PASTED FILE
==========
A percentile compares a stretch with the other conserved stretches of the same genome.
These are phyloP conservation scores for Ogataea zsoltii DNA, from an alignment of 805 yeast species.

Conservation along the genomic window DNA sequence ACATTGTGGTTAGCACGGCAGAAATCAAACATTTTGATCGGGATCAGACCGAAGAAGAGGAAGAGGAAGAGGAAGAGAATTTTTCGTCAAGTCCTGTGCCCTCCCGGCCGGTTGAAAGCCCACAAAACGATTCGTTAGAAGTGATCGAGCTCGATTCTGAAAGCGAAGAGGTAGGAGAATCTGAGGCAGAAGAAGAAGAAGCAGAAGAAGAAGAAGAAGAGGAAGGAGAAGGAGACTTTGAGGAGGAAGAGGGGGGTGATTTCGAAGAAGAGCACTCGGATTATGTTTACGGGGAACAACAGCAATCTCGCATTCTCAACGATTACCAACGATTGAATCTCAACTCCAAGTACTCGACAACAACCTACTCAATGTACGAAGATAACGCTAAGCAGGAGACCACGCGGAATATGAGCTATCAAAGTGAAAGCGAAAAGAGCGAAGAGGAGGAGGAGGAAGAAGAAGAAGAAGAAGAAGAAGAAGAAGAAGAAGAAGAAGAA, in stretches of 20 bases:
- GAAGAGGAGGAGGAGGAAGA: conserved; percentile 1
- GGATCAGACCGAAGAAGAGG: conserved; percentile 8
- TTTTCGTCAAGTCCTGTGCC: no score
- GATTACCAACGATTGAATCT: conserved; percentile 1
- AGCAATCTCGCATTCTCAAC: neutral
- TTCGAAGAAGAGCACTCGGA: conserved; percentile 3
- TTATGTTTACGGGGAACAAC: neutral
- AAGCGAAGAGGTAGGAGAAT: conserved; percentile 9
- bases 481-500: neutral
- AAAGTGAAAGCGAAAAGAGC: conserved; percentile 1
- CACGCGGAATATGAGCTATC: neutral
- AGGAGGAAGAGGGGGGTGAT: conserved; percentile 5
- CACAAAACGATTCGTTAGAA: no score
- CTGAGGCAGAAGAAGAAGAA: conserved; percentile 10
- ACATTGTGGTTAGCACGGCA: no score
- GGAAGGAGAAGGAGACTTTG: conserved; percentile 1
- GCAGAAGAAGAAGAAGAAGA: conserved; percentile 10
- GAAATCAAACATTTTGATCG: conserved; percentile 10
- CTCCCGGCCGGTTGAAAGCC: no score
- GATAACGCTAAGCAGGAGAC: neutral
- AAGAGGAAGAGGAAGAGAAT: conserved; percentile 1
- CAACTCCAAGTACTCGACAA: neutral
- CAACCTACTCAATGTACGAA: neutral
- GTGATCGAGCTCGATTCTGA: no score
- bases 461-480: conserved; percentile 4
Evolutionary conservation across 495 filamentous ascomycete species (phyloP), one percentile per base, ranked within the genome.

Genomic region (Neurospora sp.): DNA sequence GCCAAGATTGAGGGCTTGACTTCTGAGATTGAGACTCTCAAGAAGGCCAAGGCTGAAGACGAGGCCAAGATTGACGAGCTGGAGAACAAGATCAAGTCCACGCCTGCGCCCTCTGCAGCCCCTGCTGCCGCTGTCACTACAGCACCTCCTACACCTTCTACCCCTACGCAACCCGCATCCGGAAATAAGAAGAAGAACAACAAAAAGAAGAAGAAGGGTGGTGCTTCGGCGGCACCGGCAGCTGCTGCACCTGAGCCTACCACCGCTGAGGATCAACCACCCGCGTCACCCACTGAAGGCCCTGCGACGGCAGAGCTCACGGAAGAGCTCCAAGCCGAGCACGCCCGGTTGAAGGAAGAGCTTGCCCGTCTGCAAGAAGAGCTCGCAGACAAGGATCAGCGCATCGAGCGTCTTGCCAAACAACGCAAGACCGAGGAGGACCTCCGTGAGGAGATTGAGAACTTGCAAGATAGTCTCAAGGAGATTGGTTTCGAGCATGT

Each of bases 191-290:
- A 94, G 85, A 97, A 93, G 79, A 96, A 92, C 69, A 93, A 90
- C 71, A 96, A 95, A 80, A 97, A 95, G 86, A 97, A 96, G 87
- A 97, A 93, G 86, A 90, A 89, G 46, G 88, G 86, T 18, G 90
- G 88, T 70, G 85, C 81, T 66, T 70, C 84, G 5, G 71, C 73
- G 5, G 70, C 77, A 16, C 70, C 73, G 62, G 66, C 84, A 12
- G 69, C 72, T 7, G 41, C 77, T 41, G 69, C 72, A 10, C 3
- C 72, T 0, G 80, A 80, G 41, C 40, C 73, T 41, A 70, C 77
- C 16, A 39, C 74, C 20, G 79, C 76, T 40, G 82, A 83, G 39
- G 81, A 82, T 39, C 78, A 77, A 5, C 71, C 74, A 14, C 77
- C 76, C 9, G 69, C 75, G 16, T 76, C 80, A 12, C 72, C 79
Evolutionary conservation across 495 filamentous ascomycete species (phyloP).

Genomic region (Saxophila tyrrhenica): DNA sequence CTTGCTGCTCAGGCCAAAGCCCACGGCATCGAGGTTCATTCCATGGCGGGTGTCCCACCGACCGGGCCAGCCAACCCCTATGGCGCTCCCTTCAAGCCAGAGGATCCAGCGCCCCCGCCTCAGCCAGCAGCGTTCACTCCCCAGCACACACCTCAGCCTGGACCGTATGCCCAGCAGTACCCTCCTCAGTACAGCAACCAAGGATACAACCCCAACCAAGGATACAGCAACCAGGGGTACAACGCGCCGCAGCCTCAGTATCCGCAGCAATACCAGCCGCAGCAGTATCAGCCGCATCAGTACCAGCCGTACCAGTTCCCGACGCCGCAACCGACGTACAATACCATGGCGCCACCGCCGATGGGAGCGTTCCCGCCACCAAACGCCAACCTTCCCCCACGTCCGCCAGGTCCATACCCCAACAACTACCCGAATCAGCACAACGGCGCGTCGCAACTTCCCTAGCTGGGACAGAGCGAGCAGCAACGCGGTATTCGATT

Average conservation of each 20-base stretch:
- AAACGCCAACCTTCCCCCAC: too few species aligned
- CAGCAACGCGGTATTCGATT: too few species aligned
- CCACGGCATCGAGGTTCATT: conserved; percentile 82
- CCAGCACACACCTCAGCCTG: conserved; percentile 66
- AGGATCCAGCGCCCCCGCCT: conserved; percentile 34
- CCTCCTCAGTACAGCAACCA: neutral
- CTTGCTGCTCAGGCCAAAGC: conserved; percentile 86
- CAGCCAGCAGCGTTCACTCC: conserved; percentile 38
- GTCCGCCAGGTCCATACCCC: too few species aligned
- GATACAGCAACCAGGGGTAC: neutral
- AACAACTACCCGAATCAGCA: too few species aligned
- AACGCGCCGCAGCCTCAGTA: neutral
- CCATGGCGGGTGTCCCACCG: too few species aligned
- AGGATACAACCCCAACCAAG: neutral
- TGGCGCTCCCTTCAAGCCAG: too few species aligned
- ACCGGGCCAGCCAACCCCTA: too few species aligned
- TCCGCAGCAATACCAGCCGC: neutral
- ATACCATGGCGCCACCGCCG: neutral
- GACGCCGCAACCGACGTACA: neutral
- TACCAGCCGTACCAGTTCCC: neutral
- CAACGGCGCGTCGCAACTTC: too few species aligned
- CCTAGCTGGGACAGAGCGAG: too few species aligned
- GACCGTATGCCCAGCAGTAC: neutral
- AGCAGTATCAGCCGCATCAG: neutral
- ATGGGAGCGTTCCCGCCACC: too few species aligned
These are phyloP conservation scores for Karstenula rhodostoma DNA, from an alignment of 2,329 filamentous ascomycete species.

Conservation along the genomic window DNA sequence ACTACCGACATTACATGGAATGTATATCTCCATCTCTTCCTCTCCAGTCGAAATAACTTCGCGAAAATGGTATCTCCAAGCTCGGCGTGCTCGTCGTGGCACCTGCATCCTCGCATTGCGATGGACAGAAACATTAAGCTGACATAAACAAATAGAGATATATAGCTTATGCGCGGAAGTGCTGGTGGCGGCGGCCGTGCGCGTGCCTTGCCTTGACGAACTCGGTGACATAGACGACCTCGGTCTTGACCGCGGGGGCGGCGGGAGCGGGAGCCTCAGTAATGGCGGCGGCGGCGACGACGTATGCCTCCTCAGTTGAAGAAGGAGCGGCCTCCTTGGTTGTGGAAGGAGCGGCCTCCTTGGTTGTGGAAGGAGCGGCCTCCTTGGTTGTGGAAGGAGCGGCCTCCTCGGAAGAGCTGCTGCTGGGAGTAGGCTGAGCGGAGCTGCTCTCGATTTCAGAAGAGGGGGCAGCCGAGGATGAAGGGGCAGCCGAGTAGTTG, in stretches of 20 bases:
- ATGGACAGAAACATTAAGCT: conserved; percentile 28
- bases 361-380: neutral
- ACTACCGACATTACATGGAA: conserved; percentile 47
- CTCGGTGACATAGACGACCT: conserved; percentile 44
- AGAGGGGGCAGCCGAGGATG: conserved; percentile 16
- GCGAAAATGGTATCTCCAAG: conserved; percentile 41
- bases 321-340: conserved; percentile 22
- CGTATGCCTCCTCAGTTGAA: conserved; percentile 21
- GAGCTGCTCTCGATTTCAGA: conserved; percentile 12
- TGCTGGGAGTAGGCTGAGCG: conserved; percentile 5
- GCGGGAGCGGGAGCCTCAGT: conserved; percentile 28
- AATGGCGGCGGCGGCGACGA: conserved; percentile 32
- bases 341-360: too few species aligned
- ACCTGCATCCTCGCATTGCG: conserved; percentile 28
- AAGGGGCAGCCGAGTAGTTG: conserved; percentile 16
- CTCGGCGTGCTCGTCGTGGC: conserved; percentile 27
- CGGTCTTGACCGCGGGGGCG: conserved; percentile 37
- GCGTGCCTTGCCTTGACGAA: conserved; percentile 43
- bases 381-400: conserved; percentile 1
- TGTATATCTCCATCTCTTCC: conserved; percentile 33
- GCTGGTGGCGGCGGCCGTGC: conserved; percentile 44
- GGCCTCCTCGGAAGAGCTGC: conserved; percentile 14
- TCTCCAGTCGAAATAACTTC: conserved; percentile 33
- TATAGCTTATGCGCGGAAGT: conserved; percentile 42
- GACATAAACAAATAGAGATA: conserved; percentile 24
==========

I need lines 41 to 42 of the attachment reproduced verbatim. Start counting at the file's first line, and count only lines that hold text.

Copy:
- C 76, C 9, G 69, C 75, G 16, T 76, C 80, A 12, C 72, C 79
Evolutionary conservation across 495 filamentous ascomycete species (phyloP).